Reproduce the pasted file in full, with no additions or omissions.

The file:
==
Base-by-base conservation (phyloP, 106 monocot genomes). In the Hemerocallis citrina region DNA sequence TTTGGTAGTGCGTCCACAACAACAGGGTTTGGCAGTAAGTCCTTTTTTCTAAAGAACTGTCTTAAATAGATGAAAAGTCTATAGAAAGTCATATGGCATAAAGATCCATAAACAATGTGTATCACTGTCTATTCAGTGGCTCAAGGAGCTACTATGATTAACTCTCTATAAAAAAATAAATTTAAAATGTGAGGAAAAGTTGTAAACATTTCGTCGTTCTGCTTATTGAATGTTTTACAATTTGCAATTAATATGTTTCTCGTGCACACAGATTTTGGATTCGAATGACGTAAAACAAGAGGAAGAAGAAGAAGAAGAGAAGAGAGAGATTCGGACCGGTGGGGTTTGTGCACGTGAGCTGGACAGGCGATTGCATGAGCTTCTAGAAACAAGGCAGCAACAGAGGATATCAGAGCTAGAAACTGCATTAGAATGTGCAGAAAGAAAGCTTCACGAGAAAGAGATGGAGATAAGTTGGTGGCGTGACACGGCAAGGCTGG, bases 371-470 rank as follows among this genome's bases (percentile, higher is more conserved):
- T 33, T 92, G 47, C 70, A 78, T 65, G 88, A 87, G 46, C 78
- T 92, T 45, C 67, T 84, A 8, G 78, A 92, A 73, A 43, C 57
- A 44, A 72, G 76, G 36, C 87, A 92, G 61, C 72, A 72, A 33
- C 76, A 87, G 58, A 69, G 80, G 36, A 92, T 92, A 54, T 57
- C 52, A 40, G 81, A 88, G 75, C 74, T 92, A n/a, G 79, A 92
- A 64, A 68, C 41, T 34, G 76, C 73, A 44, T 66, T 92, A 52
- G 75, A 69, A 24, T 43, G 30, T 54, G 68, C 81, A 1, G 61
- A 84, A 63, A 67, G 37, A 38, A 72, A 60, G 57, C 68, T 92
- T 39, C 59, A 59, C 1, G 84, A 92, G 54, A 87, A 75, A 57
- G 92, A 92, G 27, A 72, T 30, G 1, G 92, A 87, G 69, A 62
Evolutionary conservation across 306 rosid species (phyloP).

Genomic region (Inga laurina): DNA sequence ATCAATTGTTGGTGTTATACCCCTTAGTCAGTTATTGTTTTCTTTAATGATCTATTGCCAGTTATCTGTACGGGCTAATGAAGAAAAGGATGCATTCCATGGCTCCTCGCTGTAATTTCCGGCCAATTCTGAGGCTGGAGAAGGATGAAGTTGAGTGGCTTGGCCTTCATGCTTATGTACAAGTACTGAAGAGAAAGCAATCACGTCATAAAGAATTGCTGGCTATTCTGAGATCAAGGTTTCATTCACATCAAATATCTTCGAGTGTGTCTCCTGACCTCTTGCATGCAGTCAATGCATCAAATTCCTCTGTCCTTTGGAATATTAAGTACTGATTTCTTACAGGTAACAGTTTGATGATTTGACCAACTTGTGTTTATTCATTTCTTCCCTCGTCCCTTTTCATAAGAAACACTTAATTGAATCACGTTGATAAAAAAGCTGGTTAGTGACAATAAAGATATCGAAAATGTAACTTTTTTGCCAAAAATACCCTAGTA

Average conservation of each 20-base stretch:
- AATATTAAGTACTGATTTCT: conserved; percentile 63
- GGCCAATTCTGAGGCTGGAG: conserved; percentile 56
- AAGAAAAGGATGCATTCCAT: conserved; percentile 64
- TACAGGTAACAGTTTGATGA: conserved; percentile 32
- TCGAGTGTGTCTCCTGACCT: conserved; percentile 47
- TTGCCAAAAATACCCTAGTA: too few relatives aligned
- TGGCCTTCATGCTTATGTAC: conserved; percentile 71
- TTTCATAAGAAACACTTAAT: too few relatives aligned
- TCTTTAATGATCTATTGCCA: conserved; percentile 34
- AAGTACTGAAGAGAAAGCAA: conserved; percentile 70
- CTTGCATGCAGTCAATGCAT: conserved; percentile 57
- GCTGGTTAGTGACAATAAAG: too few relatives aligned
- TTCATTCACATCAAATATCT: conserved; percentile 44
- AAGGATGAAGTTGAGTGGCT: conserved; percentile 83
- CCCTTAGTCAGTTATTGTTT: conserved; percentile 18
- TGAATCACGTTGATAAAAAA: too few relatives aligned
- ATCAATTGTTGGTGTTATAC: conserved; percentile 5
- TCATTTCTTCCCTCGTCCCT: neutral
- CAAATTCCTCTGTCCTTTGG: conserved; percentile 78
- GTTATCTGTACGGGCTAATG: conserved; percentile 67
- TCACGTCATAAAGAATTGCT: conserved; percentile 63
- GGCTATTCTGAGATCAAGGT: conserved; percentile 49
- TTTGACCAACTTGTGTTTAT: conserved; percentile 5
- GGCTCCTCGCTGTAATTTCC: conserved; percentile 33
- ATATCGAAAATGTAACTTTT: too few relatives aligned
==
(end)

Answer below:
Base-by-base conservation (phyloP, 106 monocot genomes). In the Hemerocallis citrina region DNA sequence TTTGGTAGTGCGTCCACAACAACAGGGTTTGGCAGTAAGTCCTTTTTTCTAAAGAACTGTCTTAAATAGATGAAAAGTCTATAGAAAGTCATATGGCATAAAGATCCATAAACAATGTGTATCACTGTCTATTCAGTGGCTCAAGGAGCTACTATGATTAACTCTCTATAAAAAAATAAATTTAAAATGTGAGGAAAAGTTGTAAACATTTCGTCGTTCTGCTTATTGAATGTTTTACAATTTGCAATTAATATGTTTCTCGTGCACACAGATTTTGGATTCGAATGACGTAAAACAAGAGGAAGAAGAAGAAGAAGAGAAGAGAGAGATTCGGACCGGTGGGGTTTGTGCACGTGAGCTGGACAGGCGATTGCATGAGCTTCTAGAAACAAGGCAGCAACAGAGGATATCAGAGCTAGAAACTGCATTAGAATGTGCAGAAAGAAAGCTTCACGAGAAAGAGATGGAGATAAGTTGGTGGCGTGACACGGCAAGGCTGG, bases 371-470 rank as follows among this genome's bases (percentile, higher is more conserved):
- T 33, T 92, G 47, C 70, A 78, T 65, G 88, A 87, G 46, C 78
- T 92, T 45, C 67, T 84, A 8, G 78, A 92, A 73, A 43, C 57
- A 44, A 72, G 76, G 36, C 87, A 92, G 61, C 72, A 72, A 33
- C 76, A 87, G 58, A 69, G 80, G 36, A 92, T 92, A 54, T 57
- C 52, A 40, G 81, A 88, G 75, C 74, T 92, A n/a, G 79, A 92
- A 64, A 68, C 41, T 34, G 76, C 73, A 44, T 66, T 92, A 52
- G 75, A 69, A 24, T 43, G 30, T 54, G 68, C 81, A 1, G 61
- A 84, A 63, A 67, G 37, A 38, A 72, A 60, G 57, C 68, T 92
- T 39, C 59, A 59, C 1, G 84, A 92, G 54, A 87, A 75, A 57
- G 92, A 92, G 27, A 72, T 30, G 1, G 92, A 87, G 69, A 62
Evolutionary conservation across 306 rosid species (phyloP).

Genomic region (Inga laurina): DNA sequence ATCAATTGTTGGTGTTATACCCCTTAGTCAGTTATTGTTTTCTTTAATGATCTATTGCCAGTTATCTGTACGGGCTAATGAAGAAAAGGATGCATTCCATGGCTCCTCGCTGTAATTTCCGGCCAATTCTGAGGCTGGAGAAGGATGAAGTTGAGTGGCTTGGCCTTCATGCTTATGTACAAGTACTGAAGAGAAAGCAATCACGTCATAAAGAATTGCTGGCTATTCTGAGATCAAGGTTTCATTCACATCAAATATCTTCGAGTGTGTCTCCTGACCTCTTGCATGCAGTCAATGCATCAAATTCCTCTGTCCTTTGGAATATTAAGTACTGATTTCTTACAGGTAACAGTTTGATGATTTGACCAACTTGTGTTTATTCATTTCTTCCCTCGTCCCTTTTCATAAGAAACACTTAATTGAATCACGTTGATAAAAAAGCTGGTTAGTGACAATAAAGATATCGAAAATGTAACTTTTTTGCCAAAAATACCCTAGTA

Average conservation of each 20-base stretch:
- AATATTAAGTACTGATTTCT: conserved; percentile 63
- GGCCAATTCTGAGGCTGGAG: conserved; percentile 56
- AAGAAAAGGATGCATTCCAT: conserved; percentile 64
- TACAGGTAACAGTTTGATGA: conserved; percentile 32
- TCGAGTGTGTCTCCTGACCT: conserved; percentile 47
- TTGCCAAAAATACCCTAGTA: too few relatives aligned
- TGGCCTTCATGCTTATGTAC: conserved; percentile 71
- TTTCATAAGAAACACTTAAT: too few relatives aligned
- TCTTTAATGATCTATTGCCA: conserved; percentile 34
- AAGTACTGAAGAGAAAGCAA: conserved; percentile 70
- CTTGCATGCAGTCAATGCAT: conserved; percentile 57
- GCTGGTTAGTGACAATAAAG: too few relatives aligned
- TTCATTCACATCAAATATCT: conserved; percentile 44
- AAGGATGAAGTTGAGTGGCT: conserved; percentile 83
- CCCTTAGTCAGTTATTGTTT: conserved; percentile 18
- TGAATCACGTTGATAAAAAA: too few relatives aligned
- ATCAATTGTTGGTGTTATAC: conserved; percentile 5
- TCATTTCTTCCCTCGTCCCT: neutral
- CAAATTCCTCTGTCCTTTGG: conserved; percentile 78
- GTTATCTGTACGGGCTAATG: conserved; percentile 67
- TCACGTCATAAAGAATTGCT: conserved; percentile 63
- GGCTATTCTGAGATCAAGGT: conserved; percentile 49
- TTTGACCAACTTGTGTTTAT: conserved; percentile 5
- GGCTCCTCGCTGTAATTTCC: conserved; percentile 33
- ATATCGAAAATGTAACTTTT: too few relatives aligned